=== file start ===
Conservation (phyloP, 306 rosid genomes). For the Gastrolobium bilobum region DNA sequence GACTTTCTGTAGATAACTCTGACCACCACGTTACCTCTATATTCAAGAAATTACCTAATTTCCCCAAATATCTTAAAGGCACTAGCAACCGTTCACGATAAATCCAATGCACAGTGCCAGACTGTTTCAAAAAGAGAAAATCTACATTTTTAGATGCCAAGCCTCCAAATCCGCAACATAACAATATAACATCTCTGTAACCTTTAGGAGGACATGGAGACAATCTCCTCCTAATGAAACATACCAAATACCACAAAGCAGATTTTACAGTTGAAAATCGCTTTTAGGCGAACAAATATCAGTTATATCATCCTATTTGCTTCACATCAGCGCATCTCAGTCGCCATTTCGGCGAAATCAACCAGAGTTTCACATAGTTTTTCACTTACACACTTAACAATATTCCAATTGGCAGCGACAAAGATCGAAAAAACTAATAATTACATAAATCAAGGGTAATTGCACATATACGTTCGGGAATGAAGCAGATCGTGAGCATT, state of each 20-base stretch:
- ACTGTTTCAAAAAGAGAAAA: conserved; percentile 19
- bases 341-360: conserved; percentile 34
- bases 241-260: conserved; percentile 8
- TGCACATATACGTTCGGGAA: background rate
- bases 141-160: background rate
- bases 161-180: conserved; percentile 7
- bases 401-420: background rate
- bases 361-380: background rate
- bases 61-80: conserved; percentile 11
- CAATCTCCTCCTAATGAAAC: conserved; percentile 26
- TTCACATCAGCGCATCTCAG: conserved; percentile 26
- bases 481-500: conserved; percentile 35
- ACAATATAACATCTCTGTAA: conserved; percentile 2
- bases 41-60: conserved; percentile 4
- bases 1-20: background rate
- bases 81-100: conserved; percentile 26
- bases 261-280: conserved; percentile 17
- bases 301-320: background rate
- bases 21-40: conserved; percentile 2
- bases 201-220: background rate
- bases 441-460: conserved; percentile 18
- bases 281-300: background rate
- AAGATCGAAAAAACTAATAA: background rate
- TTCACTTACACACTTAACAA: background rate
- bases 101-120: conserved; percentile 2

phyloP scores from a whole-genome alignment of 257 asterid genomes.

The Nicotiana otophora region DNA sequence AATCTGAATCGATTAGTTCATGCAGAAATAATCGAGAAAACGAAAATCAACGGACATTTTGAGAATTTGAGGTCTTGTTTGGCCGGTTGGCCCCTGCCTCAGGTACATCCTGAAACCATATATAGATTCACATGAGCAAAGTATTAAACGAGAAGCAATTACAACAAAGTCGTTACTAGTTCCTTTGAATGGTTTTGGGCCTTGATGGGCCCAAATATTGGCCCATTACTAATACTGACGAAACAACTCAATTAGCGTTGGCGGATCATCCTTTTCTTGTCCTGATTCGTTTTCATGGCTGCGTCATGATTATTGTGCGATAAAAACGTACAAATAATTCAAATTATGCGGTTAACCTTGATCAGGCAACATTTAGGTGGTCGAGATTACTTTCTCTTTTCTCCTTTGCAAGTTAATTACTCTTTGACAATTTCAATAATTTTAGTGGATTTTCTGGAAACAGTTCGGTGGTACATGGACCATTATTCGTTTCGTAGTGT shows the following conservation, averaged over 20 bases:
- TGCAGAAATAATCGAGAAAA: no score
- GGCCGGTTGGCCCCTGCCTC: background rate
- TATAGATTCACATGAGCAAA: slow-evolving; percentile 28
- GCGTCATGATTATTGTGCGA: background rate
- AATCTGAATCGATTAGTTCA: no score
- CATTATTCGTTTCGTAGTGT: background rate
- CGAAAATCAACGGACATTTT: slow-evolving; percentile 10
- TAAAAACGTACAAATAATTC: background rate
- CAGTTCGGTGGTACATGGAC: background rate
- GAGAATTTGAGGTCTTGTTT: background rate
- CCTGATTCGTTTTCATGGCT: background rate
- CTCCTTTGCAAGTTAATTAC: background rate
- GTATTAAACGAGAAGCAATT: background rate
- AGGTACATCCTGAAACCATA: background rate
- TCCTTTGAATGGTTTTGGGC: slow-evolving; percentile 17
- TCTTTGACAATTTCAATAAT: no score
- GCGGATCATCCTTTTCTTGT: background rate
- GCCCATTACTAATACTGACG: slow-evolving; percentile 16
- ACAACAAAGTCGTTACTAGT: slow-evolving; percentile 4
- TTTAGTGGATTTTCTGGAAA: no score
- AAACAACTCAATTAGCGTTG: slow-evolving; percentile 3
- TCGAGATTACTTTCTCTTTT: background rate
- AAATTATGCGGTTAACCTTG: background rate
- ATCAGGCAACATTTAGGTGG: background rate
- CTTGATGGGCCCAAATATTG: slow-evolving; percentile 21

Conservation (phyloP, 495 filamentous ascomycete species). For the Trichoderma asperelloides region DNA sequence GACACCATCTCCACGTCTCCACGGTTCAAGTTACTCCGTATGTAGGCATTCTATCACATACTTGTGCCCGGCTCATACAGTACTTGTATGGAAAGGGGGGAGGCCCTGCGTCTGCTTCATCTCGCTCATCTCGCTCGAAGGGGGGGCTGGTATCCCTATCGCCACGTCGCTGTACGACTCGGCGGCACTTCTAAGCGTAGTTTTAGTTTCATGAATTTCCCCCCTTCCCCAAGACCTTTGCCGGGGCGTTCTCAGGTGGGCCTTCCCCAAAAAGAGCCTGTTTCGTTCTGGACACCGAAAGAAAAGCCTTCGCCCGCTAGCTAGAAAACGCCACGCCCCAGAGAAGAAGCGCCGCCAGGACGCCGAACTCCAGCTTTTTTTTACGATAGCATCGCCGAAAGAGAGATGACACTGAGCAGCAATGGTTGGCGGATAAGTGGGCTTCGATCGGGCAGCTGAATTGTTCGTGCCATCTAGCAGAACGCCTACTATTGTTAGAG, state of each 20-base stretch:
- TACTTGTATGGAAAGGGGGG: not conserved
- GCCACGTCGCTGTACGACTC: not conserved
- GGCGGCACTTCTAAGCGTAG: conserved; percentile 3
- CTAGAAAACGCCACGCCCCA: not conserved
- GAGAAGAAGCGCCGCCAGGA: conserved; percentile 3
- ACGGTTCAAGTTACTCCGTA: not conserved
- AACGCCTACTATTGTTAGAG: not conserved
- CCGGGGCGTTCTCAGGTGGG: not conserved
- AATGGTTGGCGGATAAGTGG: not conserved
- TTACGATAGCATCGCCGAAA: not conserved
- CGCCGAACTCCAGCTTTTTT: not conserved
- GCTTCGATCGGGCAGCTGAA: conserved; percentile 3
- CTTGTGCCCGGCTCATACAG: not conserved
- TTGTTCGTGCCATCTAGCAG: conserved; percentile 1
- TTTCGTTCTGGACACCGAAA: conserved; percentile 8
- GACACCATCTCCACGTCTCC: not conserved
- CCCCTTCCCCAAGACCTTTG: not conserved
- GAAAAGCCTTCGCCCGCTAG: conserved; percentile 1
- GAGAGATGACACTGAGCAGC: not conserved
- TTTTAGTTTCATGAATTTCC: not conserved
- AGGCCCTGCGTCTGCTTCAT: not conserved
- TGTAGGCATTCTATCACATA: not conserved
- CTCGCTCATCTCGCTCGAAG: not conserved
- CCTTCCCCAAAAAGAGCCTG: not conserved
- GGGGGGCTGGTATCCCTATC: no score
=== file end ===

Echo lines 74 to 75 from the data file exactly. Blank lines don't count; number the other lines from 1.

- TTTTAGTTTCATGAATTTCC: not conserved
- AGGCCCTGCGTCTGCTTCAT: not conserved